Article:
Saturday, 21 May 2011

Book #39 Naked by David Sedaris


Naked, published in 1997 is the second book by David Sedaris I have read having read Me Talk Pretty One Day, a later work, some years ago. All of Sedaris' work comprises of anecdotal, autobiographical short stories.  A comic writer many of his stories are genuinely hilarious, but comedy is a personal taste thing and I found the stories overall in this one less amusing than I did the previous book I'd read, which isn't to say that was the case with every story.

In this book Sedaris tackles such diverse topics as his time on a nudist colony, his Greek grandmother, his volunteerism in a psychiatric hospital, his sister Lisa's friendship with a prostitute, a pornographic novel discovered in their home, Lisa's first period and her marriage, and his childhood issues with his homosexuality and OCD among others.

I felt when reading 'Me Talk Pretty One Day' that Sedaris' childhood made anyone's seem dull and tame, and 'Naked' expands on this, the man's life is full of incident and wild stories to tell at dinner parties, whilst what happens to David the majority of the time is unfortunate and often cringeworthy, you feel slightly envious that he had all these experiences. It beats the heck out of childhood Saturdays spent traipsing around garden centres.

The funniest stories this time round for me were 'The Drama Bug' a story in which Sedaris becomes taken with Shakespeare and begins to address his family in Shakespearean Language, which genuinely made me laugh aloud, The Women's Open : the story of Lisa's first period which distinguishes itself for Lisa's reaction to her father in the car. Cyclops, the story of the way in which parents project the worst case scenario outcome onto everything you do; I also liked True Detective an episode in which David tries to establish who is wiping their bum on the bathroom towels among other crimes and finally my favourite The Incomplete Quad chronicling Sedaris' friendship with a disabled student at university, and their various attempts at using her disability for financial gain, getting away with shoplifting and hitchhiking, really funny.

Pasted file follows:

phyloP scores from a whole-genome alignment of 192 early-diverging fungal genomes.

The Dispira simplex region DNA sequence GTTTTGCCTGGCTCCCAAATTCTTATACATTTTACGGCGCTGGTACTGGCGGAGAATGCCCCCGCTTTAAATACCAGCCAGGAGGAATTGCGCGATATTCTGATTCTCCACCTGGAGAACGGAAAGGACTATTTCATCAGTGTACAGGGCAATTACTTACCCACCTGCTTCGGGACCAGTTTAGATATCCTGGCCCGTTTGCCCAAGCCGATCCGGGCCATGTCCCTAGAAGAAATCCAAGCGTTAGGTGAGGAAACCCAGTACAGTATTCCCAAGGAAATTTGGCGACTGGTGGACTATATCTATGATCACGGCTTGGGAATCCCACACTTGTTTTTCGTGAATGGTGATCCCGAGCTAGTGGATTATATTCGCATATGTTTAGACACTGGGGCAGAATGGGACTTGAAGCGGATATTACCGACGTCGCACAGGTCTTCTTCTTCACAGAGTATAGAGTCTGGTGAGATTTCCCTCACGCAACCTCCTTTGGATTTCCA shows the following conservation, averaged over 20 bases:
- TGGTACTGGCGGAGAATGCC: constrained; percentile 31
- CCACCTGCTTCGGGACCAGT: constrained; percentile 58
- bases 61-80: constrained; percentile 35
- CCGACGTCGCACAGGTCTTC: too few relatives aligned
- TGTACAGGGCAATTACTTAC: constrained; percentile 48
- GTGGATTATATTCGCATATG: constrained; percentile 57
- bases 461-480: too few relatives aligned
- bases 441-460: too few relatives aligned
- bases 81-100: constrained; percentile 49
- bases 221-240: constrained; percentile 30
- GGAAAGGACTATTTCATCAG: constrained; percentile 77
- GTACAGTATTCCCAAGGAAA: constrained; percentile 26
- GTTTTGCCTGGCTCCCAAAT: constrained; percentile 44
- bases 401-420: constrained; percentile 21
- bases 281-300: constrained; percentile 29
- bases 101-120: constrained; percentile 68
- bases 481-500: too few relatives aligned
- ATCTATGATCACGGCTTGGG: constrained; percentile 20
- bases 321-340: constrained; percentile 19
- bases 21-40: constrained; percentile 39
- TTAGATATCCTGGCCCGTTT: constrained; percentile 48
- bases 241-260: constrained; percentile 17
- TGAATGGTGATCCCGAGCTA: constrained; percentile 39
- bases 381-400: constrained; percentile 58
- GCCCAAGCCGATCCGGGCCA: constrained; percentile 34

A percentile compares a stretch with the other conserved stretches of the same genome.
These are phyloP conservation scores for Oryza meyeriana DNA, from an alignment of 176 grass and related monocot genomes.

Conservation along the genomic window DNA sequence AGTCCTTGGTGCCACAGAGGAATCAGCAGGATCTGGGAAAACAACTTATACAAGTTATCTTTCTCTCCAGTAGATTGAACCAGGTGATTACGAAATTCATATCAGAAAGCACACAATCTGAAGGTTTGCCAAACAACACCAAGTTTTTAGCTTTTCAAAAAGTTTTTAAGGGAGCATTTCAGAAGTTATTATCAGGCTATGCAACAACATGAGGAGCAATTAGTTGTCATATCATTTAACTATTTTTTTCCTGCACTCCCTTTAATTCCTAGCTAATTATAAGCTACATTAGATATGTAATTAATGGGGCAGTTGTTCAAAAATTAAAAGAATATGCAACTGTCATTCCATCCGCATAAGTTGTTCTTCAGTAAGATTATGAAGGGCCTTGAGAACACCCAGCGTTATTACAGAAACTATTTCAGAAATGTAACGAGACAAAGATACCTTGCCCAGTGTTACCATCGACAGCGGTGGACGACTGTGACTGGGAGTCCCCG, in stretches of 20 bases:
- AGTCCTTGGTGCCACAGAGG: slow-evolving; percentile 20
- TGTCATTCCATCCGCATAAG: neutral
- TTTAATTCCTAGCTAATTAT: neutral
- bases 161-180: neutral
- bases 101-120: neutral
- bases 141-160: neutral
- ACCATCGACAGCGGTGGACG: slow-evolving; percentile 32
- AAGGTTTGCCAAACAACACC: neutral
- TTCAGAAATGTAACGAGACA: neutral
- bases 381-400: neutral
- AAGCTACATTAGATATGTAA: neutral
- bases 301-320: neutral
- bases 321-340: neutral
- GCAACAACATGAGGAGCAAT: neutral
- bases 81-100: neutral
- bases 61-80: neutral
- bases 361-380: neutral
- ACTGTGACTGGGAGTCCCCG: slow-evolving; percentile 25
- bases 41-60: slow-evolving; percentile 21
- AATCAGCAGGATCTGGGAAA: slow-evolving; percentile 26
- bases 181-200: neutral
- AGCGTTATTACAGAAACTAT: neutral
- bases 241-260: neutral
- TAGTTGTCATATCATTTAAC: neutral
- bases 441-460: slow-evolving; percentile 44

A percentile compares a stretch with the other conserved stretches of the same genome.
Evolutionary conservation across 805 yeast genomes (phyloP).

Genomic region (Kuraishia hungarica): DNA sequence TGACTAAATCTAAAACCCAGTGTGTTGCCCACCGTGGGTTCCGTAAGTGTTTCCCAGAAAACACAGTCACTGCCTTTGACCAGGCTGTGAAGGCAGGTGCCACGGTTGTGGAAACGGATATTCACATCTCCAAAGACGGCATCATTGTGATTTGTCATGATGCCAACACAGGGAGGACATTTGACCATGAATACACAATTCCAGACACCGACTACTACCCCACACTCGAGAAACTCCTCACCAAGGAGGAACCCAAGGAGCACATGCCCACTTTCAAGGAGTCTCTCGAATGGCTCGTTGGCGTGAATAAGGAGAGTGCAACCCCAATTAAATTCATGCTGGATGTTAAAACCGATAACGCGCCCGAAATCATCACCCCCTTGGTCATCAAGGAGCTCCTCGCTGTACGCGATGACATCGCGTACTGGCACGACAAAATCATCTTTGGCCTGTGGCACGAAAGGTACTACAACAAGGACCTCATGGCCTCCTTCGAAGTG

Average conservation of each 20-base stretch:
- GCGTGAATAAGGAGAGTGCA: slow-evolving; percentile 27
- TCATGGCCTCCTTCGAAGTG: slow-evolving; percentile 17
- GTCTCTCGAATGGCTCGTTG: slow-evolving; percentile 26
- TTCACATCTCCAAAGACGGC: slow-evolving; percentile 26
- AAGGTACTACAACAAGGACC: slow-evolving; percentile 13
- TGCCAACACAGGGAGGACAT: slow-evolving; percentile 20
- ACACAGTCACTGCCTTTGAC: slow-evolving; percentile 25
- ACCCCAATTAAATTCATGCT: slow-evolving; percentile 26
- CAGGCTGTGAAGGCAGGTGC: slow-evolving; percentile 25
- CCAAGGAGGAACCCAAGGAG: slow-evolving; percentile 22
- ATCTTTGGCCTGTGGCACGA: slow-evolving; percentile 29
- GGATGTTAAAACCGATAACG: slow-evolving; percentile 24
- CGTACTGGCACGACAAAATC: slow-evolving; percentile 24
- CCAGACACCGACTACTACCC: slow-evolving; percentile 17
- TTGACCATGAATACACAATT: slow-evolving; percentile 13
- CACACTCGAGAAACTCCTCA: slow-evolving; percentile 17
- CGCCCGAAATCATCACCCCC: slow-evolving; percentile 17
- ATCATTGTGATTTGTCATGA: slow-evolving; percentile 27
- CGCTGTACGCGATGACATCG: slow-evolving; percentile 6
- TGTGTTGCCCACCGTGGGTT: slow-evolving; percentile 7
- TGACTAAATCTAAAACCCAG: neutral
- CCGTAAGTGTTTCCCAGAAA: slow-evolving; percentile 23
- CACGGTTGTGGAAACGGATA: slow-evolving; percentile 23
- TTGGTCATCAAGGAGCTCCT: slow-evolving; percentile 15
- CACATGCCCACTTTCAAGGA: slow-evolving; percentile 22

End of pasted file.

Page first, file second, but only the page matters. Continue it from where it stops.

Some of the stories though are actually quite sad, the fact that nobody really liked his grandmother Ya-Ya, and the story of his mothers diagnosis with terminal cancer. Funny or sad, these are stories of a large, chaotic family and the sort of emotions and relationships that occur within a family dynamic, and as such should be very identifiable with a lot of readers. I think like me, other readers will like certain stories better than others and perhaps will like ones that I wasn't too keen on, and dislike ones that I enjoyed.

I struggled with maybe three stories in the book, C.O.G, Naked,  and Something For Everyone which made the last section of the book a bit of a "go slow" as these were longer stories which I didn't really find interesting or funny. Like most short story collections you take to some stories and not to others which then makes the book rather a patchy experience. I don't know if I'll read a third collection of his stories, I think it's important that there was a long gap between my reading this book and Me Talk Pretty One Day because I think if you read all his stuff on top of one another it would become a bit samey and irritating.

I do wonder how his family, his brothers and sisters who are still living feel about having themselves and their childhood exposed in such a way, I read that an adaptation of Me Talk Pretty One Day was blocked after Amy Sedaris, herself a writer, voiced concerns to David about how their family would be portrayed.

Overall, I really enjoyed some of it and some of it bored me so maybe we'll say a 6.5/10

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